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Health Information What do Heart Attacks and Alzheimer's Have in Common?

For some people, it's in the genes.

If your genes gave you a high risk of having a heart attack or stroke, would you want to know?

Cardiologist Annabelle Volgman, MD, asks some of her patients to make this decision.

"It comes down to: What are you going to do about it?" says Volgman, director of the Rush Heart Center for Women. "If you can make changes because you know your risk, it might be worth finding out. If it's just going to cause anxiety and stress, it's not worth it."

This common-sense advice might sound familiar. Doctors tend to say the same thing to women deciding whether they should get tested for the BRCA gene mutations closely linked to breast and ovarian cancer risk.

Volgman's patients face a similar choice. Tests she offers can show whether their genes put them at risk for heart disease, heart attack or stroke. One of these tests reveals whether the patient has APOE E4 — a type of the apolipoprotein E (APOE) gene linked not only to heart problems but also to Alzheimer's disease.

APOE and Heart Health

Volgman tests for APOE E4 because it puts people at risk for atherosclerosis. (Atherosclerosis, or hardened arteries, is a common problem that can lead to heart attack, peripheral vascular disease and stroke.)

But she doesn't think everyone should get tested.

In most cases, she explains, treatment for atherosclerosis risk factors such as high cholesterol or high blood pressure would be the same no matter what form of APOE a patient had. Sometimes, though, the test can help decide the best course of action.

"For example, if a patient has been eating well and exercising and her cholesterol levels still haven't changed, it could help to know whether she has a higher risk," Volgman says. "If she does, we might want to start medication earlier."

Of course, treatment is not the only thing that can change in the lives of people who test positive for APOE E4. From then on, they know they have a high risk of Alzheimer's disease.

APOE and Alzheimer's Disease

Research has shown that your risk of getting Alzheimer's depends partly on which form of APOE you have.

Everyone has two copies of the gene, one from each parent. The roughly 25 percent of people with a copy of the E4 form have a higher risk, compared with the average person. People with the uncommon E2 form have a lower risk. About 75 percent of people have the E3 form, which has no effect on Alzheimer's risk.

Having APOE E4, though, does not mean you will definitely get Alzheimer's (or atherosclerosis, for that matter). And having another form of APOE does not mean that you won't get it.

Because there are no treatments proven to prevent or delay Alzheimer's, finding out you have APOE E4 has no proven medical benefit. For this reason, doctors do not generally recommend getting tested just to learn more about your Alzheimer’s risk.

Knowing Your Alzheimer’s Risk

But people who know they have a high risk can make choices that might help lower it. That’s one reason Volgman has begun sending patients with APOE E4 or memory concerns to Neelum T. Aggarwal, MD, a neurologist at the Rush Heart Center for Women and the Rush Alzheimer's Disease Center.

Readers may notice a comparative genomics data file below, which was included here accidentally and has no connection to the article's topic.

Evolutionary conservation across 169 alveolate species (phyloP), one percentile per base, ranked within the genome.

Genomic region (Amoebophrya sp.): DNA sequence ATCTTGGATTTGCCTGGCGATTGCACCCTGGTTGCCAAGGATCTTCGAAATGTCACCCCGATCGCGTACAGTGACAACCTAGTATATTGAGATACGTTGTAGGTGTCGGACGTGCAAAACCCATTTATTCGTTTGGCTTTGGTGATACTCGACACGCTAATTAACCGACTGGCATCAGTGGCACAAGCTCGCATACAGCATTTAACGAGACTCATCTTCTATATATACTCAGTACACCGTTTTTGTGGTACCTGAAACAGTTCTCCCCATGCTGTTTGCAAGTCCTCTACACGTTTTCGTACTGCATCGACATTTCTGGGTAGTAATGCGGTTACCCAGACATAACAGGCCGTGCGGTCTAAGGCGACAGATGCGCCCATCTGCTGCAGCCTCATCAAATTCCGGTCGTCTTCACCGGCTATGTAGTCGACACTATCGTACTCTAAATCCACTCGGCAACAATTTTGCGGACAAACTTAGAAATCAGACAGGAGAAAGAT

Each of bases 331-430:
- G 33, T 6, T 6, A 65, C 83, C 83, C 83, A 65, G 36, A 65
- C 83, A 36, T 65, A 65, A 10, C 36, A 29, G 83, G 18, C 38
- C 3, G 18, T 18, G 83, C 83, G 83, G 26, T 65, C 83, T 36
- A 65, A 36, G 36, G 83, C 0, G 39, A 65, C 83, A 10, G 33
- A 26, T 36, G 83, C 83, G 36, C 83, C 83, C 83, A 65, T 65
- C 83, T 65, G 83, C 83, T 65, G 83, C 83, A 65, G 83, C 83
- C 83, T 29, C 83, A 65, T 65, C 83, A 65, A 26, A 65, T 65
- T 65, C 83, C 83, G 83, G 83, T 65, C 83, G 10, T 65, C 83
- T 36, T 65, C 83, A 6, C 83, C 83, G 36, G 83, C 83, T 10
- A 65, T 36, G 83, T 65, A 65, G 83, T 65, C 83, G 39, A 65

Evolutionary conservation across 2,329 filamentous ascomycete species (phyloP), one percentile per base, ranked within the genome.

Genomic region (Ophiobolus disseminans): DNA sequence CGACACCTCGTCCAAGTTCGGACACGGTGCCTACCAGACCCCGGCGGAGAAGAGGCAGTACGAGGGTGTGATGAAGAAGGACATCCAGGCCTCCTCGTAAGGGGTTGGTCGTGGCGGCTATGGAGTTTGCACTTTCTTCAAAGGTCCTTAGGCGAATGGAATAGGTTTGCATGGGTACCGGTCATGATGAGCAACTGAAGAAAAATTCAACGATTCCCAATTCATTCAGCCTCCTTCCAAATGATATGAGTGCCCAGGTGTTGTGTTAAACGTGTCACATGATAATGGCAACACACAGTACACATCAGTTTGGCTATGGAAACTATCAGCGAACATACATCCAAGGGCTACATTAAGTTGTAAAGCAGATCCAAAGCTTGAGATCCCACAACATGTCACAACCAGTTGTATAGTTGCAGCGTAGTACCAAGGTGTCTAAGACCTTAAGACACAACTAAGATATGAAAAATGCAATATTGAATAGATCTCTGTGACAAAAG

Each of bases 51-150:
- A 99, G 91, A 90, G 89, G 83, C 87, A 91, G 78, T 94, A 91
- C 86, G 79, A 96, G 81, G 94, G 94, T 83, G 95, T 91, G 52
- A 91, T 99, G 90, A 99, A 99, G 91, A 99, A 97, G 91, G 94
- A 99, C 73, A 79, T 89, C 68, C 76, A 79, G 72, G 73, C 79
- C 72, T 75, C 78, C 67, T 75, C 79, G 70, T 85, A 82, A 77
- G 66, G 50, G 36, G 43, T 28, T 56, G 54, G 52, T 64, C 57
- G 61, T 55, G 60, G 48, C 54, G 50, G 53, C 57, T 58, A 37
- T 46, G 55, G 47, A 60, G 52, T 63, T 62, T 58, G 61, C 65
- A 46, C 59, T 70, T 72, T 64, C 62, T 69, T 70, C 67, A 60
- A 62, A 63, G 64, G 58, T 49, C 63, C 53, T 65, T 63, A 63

"I talk with them about current research on heart and brain diseases, as well as lifestyle changes that we think could lower their risk of Alzheimer's," Aggarwal says. "Things like eating a healthy diet, getting exercise and staying mentally active."

Aggarwal also screens these patients for mild cognitive impairment (which can lead to Alzheimer's) and talks with them about upcoming clinical trials. She will soon begin recruiting patients at high risk of Alzheimer's for prevention trials.

"These patients tend to be glad they know their risk and feel better knowing that we're following them and that we are working together," Aggarwal says.


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  • Heart disease affects women differently than men. But did you know that your ethnicity can have an impact as well? Join us for a free event on Saturday, Feb. 22, where experts will discuss ethnicity-based risk factors and explain how you can take charge of your heart health. Register online or call (888) 352-RUSH (7874).
  • Learn how women can reduce their risk of heart disease.
  • Looking for a doctor? Call toll free: (888) 352-RUSH (7874). Or check out the nearly 400 doctor profile videos available on Rush's Find-a-Doctor tool.
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Please note: All physicians featured in Discover Rush Online are on the medical faculty of Rush University Medical Center. Some of the physicians featured are in private practice and, as independent practitioners, are not agents or employees of Rush University Medical Center.

If you enjoyed this article and are not already a subscriber, subscribe today to Discover Rush Online. You'll receive health information, breaking medical news and helpful tips for maintaining your health via e-mail. To subscribe, send an e-mail to DiscoverRushOnline@rush.edu.

December 2013-January 2014
 

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